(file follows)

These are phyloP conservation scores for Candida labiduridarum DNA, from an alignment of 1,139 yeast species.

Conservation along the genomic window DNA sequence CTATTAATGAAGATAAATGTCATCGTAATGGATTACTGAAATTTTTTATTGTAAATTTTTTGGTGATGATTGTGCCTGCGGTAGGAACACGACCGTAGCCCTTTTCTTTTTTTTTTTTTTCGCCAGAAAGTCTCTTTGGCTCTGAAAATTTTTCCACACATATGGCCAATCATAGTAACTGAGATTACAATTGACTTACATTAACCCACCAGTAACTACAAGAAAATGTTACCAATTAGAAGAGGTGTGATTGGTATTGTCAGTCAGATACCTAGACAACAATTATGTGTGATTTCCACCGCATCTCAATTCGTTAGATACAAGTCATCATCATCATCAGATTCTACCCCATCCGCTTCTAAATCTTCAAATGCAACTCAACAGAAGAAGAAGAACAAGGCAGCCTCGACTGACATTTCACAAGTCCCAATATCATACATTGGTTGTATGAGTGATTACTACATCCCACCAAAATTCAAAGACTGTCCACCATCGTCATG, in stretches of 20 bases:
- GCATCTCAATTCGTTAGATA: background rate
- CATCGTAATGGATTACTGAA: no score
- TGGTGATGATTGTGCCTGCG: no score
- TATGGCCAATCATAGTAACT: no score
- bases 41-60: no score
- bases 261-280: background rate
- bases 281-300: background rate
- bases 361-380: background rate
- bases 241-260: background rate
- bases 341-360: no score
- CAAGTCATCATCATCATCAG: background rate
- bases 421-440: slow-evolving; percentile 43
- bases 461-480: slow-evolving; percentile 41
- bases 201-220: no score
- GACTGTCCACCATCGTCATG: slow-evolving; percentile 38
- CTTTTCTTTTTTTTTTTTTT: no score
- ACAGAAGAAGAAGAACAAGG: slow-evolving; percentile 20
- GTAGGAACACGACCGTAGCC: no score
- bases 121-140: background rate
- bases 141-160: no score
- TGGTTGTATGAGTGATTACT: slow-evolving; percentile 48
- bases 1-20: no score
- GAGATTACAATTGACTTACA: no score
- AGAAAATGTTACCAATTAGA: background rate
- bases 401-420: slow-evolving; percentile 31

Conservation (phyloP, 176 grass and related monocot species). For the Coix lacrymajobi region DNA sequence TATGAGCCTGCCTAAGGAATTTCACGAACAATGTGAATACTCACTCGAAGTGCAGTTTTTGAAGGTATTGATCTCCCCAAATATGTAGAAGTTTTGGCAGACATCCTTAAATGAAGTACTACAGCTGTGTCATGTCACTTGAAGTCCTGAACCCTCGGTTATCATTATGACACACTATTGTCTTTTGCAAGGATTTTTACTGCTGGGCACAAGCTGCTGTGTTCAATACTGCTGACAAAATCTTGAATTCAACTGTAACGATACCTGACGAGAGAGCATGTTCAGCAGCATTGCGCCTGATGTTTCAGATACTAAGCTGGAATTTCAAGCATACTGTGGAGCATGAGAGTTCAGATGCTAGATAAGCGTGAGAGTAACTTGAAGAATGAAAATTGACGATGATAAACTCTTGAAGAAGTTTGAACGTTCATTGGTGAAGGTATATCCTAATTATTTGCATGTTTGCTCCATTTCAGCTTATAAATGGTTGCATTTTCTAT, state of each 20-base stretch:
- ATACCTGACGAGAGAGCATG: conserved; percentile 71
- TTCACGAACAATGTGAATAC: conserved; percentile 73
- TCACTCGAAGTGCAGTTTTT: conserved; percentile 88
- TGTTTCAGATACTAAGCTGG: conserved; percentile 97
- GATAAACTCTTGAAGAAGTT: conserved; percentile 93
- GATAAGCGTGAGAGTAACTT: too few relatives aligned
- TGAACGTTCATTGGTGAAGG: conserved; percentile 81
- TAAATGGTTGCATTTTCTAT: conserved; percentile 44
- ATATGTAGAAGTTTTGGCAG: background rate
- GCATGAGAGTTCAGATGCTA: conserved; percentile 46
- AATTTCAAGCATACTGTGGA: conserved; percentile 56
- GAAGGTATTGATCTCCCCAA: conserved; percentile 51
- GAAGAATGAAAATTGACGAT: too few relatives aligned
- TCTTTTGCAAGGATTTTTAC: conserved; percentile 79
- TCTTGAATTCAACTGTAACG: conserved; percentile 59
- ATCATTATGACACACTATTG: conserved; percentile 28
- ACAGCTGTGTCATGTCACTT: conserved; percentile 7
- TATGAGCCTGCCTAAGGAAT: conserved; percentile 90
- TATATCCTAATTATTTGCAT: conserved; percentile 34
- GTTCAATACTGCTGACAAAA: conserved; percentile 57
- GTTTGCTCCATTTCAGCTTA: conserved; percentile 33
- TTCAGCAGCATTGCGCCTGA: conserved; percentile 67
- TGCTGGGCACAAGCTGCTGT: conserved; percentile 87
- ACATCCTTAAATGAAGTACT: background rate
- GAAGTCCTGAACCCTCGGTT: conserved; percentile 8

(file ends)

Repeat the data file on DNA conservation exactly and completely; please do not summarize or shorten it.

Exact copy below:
These are phyloP conservation scores for Candida labiduridarum DNA, from an alignment of 1,139 yeast species.

Conservation along the genomic window DNA sequence CTATTAATGAAGATAAATGTCATCGTAATGGATTACTGAAATTTTTTATTGTAAATTTTTTGGTGATGATTGTGCCTGCGGTAGGAACACGACCGTAGCCCTTTTCTTTTTTTTTTTTTTCGCCAGAAAGTCTCTTTGGCTCTGAAAATTTTTCCACACATATGGCCAATCATAGTAACTGAGATTACAATTGACTTACATTAACCCACCAGTAACTACAAGAAAATGTTACCAATTAGAAGAGGTGTGATTGGTATTGTCAGTCAGATACCTAGACAACAATTATGTGTGATTTCCACCGCATCTCAATTCGTTAGATACAAGTCATCATCATCATCAGATTCTACCCCATCCGCTTCTAAATCTTCAAATGCAACTCAACAGAAGAAGAAGAACAAGGCAGCCTCGACTGACATTTCACAAGTCCCAATATCATACATTGGTTGTATGAGTGATTACTACATCCCACCAAAATTCAAAGACTGTCCACCATCGTCATG, in stretches of 20 bases:
- GCATCTCAATTCGTTAGATA: background rate
- CATCGTAATGGATTACTGAA: no score
- TGGTGATGATTGTGCCTGCG: no score
- TATGGCCAATCATAGTAACT: no score
- bases 41-60: no score
- bases 261-280: background rate
- bases 281-300: background rate
- bases 361-380: background rate
- bases 241-260: background rate
- bases 341-360: no score
- CAAGTCATCATCATCATCAG: background rate
- bases 421-440: slow-evolving; percentile 43
- bases 461-480: slow-evolving; percentile 41
- bases 201-220: no score
- GACTGTCCACCATCGTCATG: slow-evolving; percentile 38
- CTTTTCTTTTTTTTTTTTTT: no score
- ACAGAAGAAGAAGAACAAGG: slow-evolving; percentile 20
- GTAGGAACACGACCGTAGCC: no score
- bases 121-140: background rate
- bases 141-160: no score
- TGGTTGTATGAGTGATTACT: slow-evolving; percentile 48
- bases 1-20: no score
- GAGATTACAATTGACTTACA: no score
- AGAAAATGTTACCAATTAGA: background rate
- bases 401-420: slow-evolving; percentile 31

Conservation (phyloP, 176 grass and related monocot species). For the Coix lacrymajobi region DNA sequence TATGAGCCTGCCTAAGGAATTTCACGAACAATGTGAATACTCACTCGAAGTGCAGTTTTTGAAGGTATTGATCTCCCCAAATATGTAGAAGTTTTGGCAGACATCCTTAAATGAAGTACTACAGCTGTGTCATGTCACTTGAAGTCCTGAACCCTCGGTTATCATTATGACACACTATTGTCTTTTGCAAGGATTTTTACTGCTGGGCACAAGCTGCTGTGTTCAATACTGCTGACAAAATCTTGAATTCAACTGTAACGATACCTGACGAGAGAGCATGTTCAGCAGCATTGCGCCTGATGTTTCAGATACTAAGCTGGAATTTCAAGCATACTGTGGAGCATGAGAGTTCAGATGCTAGATAAGCGTGAGAGTAACTTGAAGAATGAAAATTGACGATGATAAACTCTTGAAGAAGTTTGAACGTTCATTGGTGAAGGTATATCCTAATTATTTGCATGTTTGCTCCATTTCAGCTTATAAATGGTTGCATTTTCTAT, state of each 20-base stretch:
- ATACCTGACGAGAGAGCATG: conserved; percentile 71
- TTCACGAACAATGTGAATAC: conserved; percentile 73
- TCACTCGAAGTGCAGTTTTT: conserved; percentile 88
- TGTTTCAGATACTAAGCTGG: conserved; percentile 97
- GATAAACTCTTGAAGAAGTT: conserved; percentile 93
- GATAAGCGTGAGAGTAACTT: too few relatives aligned
- TGAACGTTCATTGGTGAAGG: conserved; percentile 81
- TAAATGGTTGCATTTTCTAT: conserved; percentile 44
- ATATGTAGAAGTTTTGGCAG: background rate
- GCATGAGAGTTCAGATGCTA: conserved; percentile 46
- AATTTCAAGCATACTGTGGA: conserved; percentile 56
- GAAGGTATTGATCTCCCCAA: conserved; percentile 51
- GAAGAATGAAAATTGACGAT: too few relatives aligned
- TCTTTTGCAAGGATTTTTAC: conserved; percentile 79
- TCTTGAATTCAACTGTAACG: conserved; percentile 59
- ATCATTATGACACACTATTG: conserved; percentile 28
- ACAGCTGTGTCATGTCACTT: conserved; percentile 7
- TATGAGCCTGCCTAAGGAAT: conserved; percentile 90
- TATATCCTAATTATTTGCAT: conserved; percentile 34
- GTTCAATACTGCTGACAAAA: conserved; percentile 57
- GTTTGCTCCATTTCAGCTTA: conserved; percentile 33
- TTCAGCAGCATTGCGCCTGA: conserved; percentile 67
- TGCTGGGCACAAGCTGCTGT: conserved; percentile 87
- ACATCCTTAAATGAAGTACT: background rate
- GAAGTCCTGAACCCTCGGTT: conserved; percentile 8